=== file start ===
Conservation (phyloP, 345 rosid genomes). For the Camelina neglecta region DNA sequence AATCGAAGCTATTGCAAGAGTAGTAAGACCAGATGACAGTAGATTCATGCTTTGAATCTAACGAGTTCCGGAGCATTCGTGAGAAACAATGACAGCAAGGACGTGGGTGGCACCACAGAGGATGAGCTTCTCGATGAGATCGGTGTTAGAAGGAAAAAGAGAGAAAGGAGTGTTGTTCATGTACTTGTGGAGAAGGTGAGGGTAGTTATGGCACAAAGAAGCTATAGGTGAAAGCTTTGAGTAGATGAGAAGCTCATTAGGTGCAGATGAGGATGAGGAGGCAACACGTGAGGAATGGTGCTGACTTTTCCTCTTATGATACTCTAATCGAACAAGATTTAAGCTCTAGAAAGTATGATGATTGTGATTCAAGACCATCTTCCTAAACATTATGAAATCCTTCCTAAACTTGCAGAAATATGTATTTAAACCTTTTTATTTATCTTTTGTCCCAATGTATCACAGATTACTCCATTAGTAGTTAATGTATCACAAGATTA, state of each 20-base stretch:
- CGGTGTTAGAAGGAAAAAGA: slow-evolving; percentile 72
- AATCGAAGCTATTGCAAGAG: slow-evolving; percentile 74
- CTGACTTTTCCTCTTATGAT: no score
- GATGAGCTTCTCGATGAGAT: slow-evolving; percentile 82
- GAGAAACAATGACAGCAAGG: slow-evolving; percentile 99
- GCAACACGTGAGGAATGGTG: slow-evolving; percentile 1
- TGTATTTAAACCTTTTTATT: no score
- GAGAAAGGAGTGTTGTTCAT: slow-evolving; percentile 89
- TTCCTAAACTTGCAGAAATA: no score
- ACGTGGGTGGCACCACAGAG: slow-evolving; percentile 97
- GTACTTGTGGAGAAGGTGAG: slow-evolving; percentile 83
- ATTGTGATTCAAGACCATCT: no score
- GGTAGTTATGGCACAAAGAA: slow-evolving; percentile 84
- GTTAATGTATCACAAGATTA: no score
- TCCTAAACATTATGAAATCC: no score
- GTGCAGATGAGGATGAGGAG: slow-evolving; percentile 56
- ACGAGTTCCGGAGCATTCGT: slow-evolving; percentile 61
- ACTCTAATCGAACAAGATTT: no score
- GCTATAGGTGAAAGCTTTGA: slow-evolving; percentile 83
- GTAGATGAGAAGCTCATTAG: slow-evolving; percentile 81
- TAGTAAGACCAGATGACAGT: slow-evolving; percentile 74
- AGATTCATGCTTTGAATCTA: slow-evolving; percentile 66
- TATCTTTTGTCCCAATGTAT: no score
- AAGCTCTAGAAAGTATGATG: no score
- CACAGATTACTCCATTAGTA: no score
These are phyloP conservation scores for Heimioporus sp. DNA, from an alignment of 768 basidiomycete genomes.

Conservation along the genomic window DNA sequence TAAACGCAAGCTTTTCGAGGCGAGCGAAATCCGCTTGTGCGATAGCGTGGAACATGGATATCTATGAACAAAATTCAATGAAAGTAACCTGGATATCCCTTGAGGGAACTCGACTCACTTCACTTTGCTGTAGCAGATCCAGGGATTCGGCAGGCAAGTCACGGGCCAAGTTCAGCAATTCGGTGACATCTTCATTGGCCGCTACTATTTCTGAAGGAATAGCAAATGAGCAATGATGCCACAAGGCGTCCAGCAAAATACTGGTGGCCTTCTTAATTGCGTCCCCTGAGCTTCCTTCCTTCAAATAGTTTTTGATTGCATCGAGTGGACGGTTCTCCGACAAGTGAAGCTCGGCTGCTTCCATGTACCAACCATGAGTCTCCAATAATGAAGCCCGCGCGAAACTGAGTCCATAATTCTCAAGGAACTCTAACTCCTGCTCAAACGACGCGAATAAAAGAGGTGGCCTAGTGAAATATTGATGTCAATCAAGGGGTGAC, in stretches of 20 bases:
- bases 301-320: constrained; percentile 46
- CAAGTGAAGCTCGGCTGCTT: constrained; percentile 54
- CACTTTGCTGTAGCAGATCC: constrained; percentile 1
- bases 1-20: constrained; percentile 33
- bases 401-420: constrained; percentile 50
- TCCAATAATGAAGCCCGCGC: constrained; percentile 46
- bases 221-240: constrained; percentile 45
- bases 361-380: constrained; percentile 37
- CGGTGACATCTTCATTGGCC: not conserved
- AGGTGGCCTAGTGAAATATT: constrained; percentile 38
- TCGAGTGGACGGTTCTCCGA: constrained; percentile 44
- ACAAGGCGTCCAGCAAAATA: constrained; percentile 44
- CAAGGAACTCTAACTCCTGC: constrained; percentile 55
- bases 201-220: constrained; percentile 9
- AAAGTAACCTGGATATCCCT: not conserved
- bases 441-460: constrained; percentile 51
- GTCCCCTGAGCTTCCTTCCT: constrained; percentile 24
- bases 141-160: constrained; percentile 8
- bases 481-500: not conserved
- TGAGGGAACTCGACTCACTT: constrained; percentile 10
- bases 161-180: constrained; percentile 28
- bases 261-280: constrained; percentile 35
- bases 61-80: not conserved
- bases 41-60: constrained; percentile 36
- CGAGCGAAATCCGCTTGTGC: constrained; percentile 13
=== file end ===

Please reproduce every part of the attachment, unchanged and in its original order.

Conservation (phyloP, 345 rosid genomes). For the Camelina neglecta region DNA sequence AATCGAAGCTATTGCAAGAGTAGTAAGACCAGATGACAGTAGATTCATGCTTTGAATCTAACGAGTTCCGGAGCATTCGTGAGAAACAATGACAGCAAGGACGTGGGTGGCACCACAGAGGATGAGCTTCTCGATGAGATCGGTGTTAGAAGGAAAAAGAGAGAAAGGAGTGTTGTTCATGTACTTGTGGAGAAGGTGAGGGTAGTTATGGCACAAAGAAGCTATAGGTGAAAGCTTTGAGTAGATGAGAAGCTCATTAGGTGCAGATGAGGATGAGGAGGCAACACGTGAGGAATGGTGCTGACTTTTCCTCTTATGATACTCTAATCGAACAAGATTTAAGCTCTAGAAAGTATGATGATTGTGATTCAAGACCATCTTCCTAAACATTATGAAATCCTTCCTAAACTTGCAGAAATATGTATTTAAACCTTTTTATTTATCTTTTGTCCCAATGTATCACAGATTACTCCATTAGTAGTTAATGTATCACAAGATTA, state of each 20-base stretch:
- CGGTGTTAGAAGGAAAAAGA: slow-evolving; percentile 72
- AATCGAAGCTATTGCAAGAG: slow-evolving; percentile 74
- CTGACTTTTCCTCTTATGAT: no score
- GATGAGCTTCTCGATGAGAT: slow-evolving; percentile 82
- GAGAAACAATGACAGCAAGG: slow-evolving; percentile 99
- GCAACACGTGAGGAATGGTG: slow-evolving; percentile 1
- TGTATTTAAACCTTTTTATT: no score
- GAGAAAGGAGTGTTGTTCAT: slow-evolving; percentile 89
- TTCCTAAACTTGCAGAAATA: no score
- ACGTGGGTGGCACCACAGAG: slow-evolving; percentile 97
- GTACTTGTGGAGAAGGTGAG: slow-evolving; percentile 83
- ATTGTGATTCAAGACCATCT: no score
- GGTAGTTATGGCACAAAGAA: slow-evolving; percentile 84
- GTTAATGTATCACAAGATTA: no score
- TCCTAAACATTATGAAATCC: no score
- GTGCAGATGAGGATGAGGAG: slow-evolving; percentile 56
- ACGAGTTCCGGAGCATTCGT: slow-evolving; percentile 61
- ACTCTAATCGAACAAGATTT: no score
- GCTATAGGTGAAAGCTTTGA: slow-evolving; percentile 83
- GTAGATGAGAAGCTCATTAG: slow-evolving; percentile 81
- TAGTAAGACCAGATGACAGT: slow-evolving; percentile 74
- AGATTCATGCTTTGAATCTA: slow-evolving; percentile 66
- TATCTTTTGTCCCAATGTAT: no score
- AAGCTCTAGAAAGTATGATG: no score
- CACAGATTACTCCATTAGTA: no score
These are phyloP conservation scores for Heimioporus sp. DNA, from an alignment of 768 basidiomycete genomes.

Conservation along the genomic window DNA sequence TAAACGCAAGCTTTTCGAGGCGAGCGAAATCCGCTTGTGCGATAGCGTGGAACATGGATATCTATGAACAAAATTCAATGAAAGTAACCTGGATATCCCTTGAGGGAACTCGACTCACTTCACTTTGCTGTAGCAGATCCAGGGATTCGGCAGGCAAGTCACGGGCCAAGTTCAGCAATTCGGTGACATCTTCATTGGCCGCTACTATTTCTGAAGGAATAGCAAATGAGCAATGATGCCACAAGGCGTCCAGCAAAATACTGGTGGCCTTCTTAATTGCGTCCCCTGAGCTTCCTTCCTTCAAATAGTTTTTGATTGCATCGAGTGGACGGTTCTCCGACAAGTGAAGCTCGGCTGCTTCCATGTACCAACCATGAGTCTCCAATAATGAAGCCCGCGCGAAACTGAGTCCATAATTCTCAAGGAACTCTAACTCCTGCTCAAACGACGCGAATAAAAGAGGTGGCCTAGTGAAATATTGATGTCAATCAAGGGGTGAC, in stretches of 20 bases:
- bases 301-320: constrained; percentile 46
- CAAGTGAAGCTCGGCTGCTT: constrained; percentile 54
- CACTTTGCTGTAGCAGATCC: constrained; percentile 1
- bases 1-20: constrained; percentile 33
- bases 401-420: constrained; percentile 50
- TCCAATAATGAAGCCCGCGC: constrained; percentile 46
- bases 221-240: constrained; percentile 45
- bases 361-380: constrained; percentile 37
- CGGTGACATCTTCATTGGCC: not conserved
- AGGTGGCCTAGTGAAATATT: constrained; percentile 38
- TCGAGTGGACGGTTCTCCGA: constrained; percentile 44
- ACAAGGCGTCCAGCAAAATA: constrained; percentile 44
- CAAGGAACTCTAACTCCTGC: constrained; percentile 55
- bases 201-220: constrained; percentile 9
- AAAGTAACCTGGATATCCCT: not conserved
- bases 441-460: constrained; percentile 51
- GTCCCCTGAGCTTCCTTCCT: constrained; percentile 24
- bases 141-160: constrained; percentile 8
- bases 481-500: not conserved
- TGAGGGAACTCGACTCACTT: constrained; percentile 10
- bases 161-180: constrained; percentile 28
- bases 261-280: constrained; percentile 35
- bases 61-80: not conserved
- bases 41-60: constrained; percentile 36
- CGAGCGAAATCCGCTTGTGC: constrained; percentile 13